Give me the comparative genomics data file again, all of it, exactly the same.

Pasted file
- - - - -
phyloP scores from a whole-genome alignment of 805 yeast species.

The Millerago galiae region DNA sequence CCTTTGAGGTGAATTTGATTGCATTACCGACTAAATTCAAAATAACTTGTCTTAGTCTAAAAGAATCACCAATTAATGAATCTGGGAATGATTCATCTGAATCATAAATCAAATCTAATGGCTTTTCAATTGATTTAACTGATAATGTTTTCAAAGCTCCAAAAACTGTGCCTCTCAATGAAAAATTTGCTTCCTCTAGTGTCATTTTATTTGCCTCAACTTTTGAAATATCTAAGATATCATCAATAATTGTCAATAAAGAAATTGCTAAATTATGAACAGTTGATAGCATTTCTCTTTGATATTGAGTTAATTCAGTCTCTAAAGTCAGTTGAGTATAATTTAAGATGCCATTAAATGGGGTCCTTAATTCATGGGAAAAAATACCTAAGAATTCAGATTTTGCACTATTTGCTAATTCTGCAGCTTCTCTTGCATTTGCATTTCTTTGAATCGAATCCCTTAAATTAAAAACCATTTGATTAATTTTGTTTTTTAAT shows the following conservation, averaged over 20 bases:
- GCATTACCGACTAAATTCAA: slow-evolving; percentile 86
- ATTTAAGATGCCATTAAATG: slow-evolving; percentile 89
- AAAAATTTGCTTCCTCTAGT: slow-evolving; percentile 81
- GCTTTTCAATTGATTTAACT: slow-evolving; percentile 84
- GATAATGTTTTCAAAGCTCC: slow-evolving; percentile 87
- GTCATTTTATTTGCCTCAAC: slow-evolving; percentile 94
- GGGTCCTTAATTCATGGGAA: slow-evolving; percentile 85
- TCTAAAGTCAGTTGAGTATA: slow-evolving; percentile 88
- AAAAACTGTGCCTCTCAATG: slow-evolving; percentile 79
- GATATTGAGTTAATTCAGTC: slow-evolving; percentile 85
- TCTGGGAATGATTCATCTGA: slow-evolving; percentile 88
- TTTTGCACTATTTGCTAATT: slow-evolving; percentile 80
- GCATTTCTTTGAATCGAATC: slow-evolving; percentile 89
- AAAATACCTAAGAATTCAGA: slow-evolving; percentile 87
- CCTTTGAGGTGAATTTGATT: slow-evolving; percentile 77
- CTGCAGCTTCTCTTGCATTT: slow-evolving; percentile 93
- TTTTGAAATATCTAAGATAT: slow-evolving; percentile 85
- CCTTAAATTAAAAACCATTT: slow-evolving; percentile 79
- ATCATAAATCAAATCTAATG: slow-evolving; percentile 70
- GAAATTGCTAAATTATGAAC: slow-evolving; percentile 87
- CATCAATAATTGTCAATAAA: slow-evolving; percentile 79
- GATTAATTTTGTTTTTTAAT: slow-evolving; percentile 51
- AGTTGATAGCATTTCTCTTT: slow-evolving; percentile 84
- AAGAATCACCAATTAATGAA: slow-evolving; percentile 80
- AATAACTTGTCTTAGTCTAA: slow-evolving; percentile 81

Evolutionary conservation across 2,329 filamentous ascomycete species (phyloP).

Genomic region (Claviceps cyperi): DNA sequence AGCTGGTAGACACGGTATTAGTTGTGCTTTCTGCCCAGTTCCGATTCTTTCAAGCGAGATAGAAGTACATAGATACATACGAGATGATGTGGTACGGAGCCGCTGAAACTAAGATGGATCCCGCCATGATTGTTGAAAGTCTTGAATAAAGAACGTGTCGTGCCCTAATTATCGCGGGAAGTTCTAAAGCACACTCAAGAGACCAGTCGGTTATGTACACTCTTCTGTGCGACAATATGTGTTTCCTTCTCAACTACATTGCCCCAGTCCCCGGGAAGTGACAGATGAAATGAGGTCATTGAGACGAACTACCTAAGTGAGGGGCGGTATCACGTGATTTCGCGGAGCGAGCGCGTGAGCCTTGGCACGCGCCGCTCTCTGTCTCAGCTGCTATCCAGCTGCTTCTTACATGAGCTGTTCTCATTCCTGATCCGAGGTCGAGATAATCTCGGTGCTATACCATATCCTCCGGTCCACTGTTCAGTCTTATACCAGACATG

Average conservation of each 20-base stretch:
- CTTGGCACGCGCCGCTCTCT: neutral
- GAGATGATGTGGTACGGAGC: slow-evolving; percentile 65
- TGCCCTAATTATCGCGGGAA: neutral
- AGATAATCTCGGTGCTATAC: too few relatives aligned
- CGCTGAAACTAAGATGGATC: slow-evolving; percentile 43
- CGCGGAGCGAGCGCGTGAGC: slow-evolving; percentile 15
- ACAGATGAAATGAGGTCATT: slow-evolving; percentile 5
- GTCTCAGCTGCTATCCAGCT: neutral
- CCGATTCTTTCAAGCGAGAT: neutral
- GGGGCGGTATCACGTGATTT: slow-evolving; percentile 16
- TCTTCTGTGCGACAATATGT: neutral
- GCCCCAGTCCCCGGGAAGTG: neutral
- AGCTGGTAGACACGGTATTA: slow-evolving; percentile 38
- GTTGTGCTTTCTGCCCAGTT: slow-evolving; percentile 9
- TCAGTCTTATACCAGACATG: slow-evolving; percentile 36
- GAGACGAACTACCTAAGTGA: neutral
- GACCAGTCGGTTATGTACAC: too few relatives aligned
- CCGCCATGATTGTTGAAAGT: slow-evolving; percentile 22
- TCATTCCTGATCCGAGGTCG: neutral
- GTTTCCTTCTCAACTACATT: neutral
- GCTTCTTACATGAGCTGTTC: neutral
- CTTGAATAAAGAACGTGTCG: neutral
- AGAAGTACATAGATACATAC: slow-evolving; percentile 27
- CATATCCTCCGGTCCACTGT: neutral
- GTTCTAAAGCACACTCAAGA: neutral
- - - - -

phyloP scores from a whole-genome alignment of 805 yeast species.

The Millerago galiae region DNA sequence CCTTTGAGGTGAATTTGATTGCATTACCGACTAAATTCAAAATAACTTGTCTTAGTCTAAAAGAATCACCAATTAATGAATCTGGGAATGATTCATCTGAATCATAAATCAAATCTAATGGCTTTTCAATTGATTTAACTGATAATGTTTTCAAAGCTCCAAAAACTGTGCCTCTCAATGAAAAATTTGCTTCCTCTAGTGTCATTTTATTTGCCTCAACTTTTGAAATATCTAAGATATCATCAATAATTGTCAATAAAGAAATTGCTAAATTATGAACAGTTGATAGCATTTCTCTTTGATATTGAGTTAATTCAGTCTCTAAAGTCAGTTGAGTATAATTTAAGATGCCATTAAATGGGGTCCTTAATTCATGGGAAAAAATACCTAAGAATTCAGATTTTGCACTATTTGCTAATTCTGCAGCTTCTCTTGCATTTGCATTTCTTTGAATCGAATCCCTTAAATTAAAAACCATTTGATTAATTTTGTTTTTTAAT shows the following conservation, averaged over 20 bases:
- GCATTACCGACTAAATTCAA: slow-evolving; percentile 86
- ATTTAAGATGCCATTAAATG: slow-evolving; percentile 89
- AAAAATTTGCTTCCTCTAGT: slow-evolving; percentile 81
- GCTTTTCAATTGATTTAACT: slow-evolving; percentile 84
- GATAATGTTTTCAAAGCTCC: slow-evolving; percentile 87
- GTCATTTTATTTGCCTCAAC: slow-evolving; percentile 94
- GGGTCCTTAATTCATGGGAA: slow-evolving; percentile 85
- TCTAAAGTCAGTTGAGTATA: slow-evolving; percentile 88
- AAAAACTGTGCCTCTCAATG: slow-evolving; percentile 79
- GATATTGAGTTAATTCAGTC: slow-evolving; percentile 85
- TCTGGGAATGATTCATCTGA: slow-evolving; percentile 88
- TTTTGCACTATTTGCTAATT: slow-evolving; percentile 80
- GCATTTCTTTGAATCGAATC: slow-evolving; percentile 89
- AAAATACCTAAGAATTCAGA: slow-evolving; percentile 87
- CCTTTGAGGTGAATTTGATT: slow-evolving; percentile 77
- CTGCAGCTTCTCTTGCATTT: slow-evolving; percentile 93
- TTTTGAAATATCTAAGATAT: slow-evolving; percentile 85
- CCTTAAATTAAAAACCATTT: slow-evolving; percentile 79
- ATCATAAATCAAATCTAATG: slow-evolving; percentile 70
- GAAATTGCTAAATTATGAAC: slow-evolving; percentile 87
- CATCAATAATTGTCAATAAA: slow-evolving; percentile 79
- GATTAATTTTGTTTTTTAAT: slow-evolving; percentile 51
- AGTTGATAGCATTTCTCTTT: slow-evolving; percentile 84
- AAGAATCACCAATTAATGAA: slow-evolving; percentile 80
- AATAACTTGTCTTAGTCTAA: slow-evolving; percentile 81

Evolutionary conservation across 2,329 filamentous ascomycete species (phyloP).

Genomic region (Claviceps cyperi): DNA sequence AGCTGGTAGACACGGTATTAGTTGTGCTTTCTGCCCAGTTCCGATTCTTTCAAGCGAGATAGAAGTACATAGATACATACGAGATGATGTGGTACGGAGCCGCTGAAACTAAGATGGATCCCGCCATGATTGTTGAAAGTCTTGAATAAAGAACGTGTCGTGCCCTAATTATCGCGGGAAGTTCTAAAGCACACTCAAGAGACCAGTCGGTTATGTACACTCTTCTGTGCGACAATATGTGTTTCCTTCTCAACTACATTGCCCCAGTCCCCGGGAAGTGACAGATGAAATGAGGTCATTGAGACGAACTACCTAAGTGAGGGGCGGTATCACGTGATTTCGCGGAGCGAGCGCGTGAGCCTTGGCACGCGCCGCTCTCTGTCTCAGCTGCTATCCAGCTGCTTCTTACATGAGCTGTTCTCATTCCTGATCCGAGGTCGAGATAATCTCGGTGCTATACCATATCCTCCGGTCCACTGTTCAGTCTTATACCAGACATG

Average conservation of each 20-base stretch:
- CTTGGCACGCGCCGCTCTCT: neutral
- GAGATGATGTGGTACGGAGC: slow-evolving; percentile 65
- TGCCCTAATTATCGCGGGAA: neutral
- AGATAATCTCGGTGCTATAC: too few relatives aligned
- CGCTGAAACTAAGATGGATC: slow-evolving; percentile 43
- CGCGGAGCGAGCGCGTGAGC: slow-evolving; percentile 15
- ACAGATGAAATGAGGTCATT: slow-evolving; percentile 5
- GTCTCAGCTGCTATCCAGCT: neutral
- CCGATTCTTTCAAGCGAGAT: neutral
- GGGGCGGTATCACGTGATTT: slow-evolving; percentile 16
- TCTTCTGTGCGACAATATGT: neutral
- GCCCCAGTCCCCGGGAAGTG: neutral
- AGCTGGTAGACACGGTATTA: slow-evolving; percentile 38
- GTTGTGCTTTCTGCCCAGTT: slow-evolving; percentile 9
- TCAGTCTTATACCAGACATG: slow-evolving; percentile 36
- GAGACGAACTACCTAAGTGA: neutral
- GACCAGTCGGTTATGTACAC: too few relatives aligned
- CCGCCATGATTGTTGAAAGT: slow-evolving; percentile 22
- TCATTCCTGATCCGAGGTCG: neutral
- GTTTCCTTCTCAACTACATT: neutral
- GCTTCTTACATGAGCTGTTC: neutral
- CTTGAATAAAGAACGTGTCG: neutral
- AGAAGTACATAGATACATAC: slow-evolving; percentile 27
- CATATCCTCCGGTCCACTGT: neutral
- GTTCTAAAGCACACTCAAGA: neutral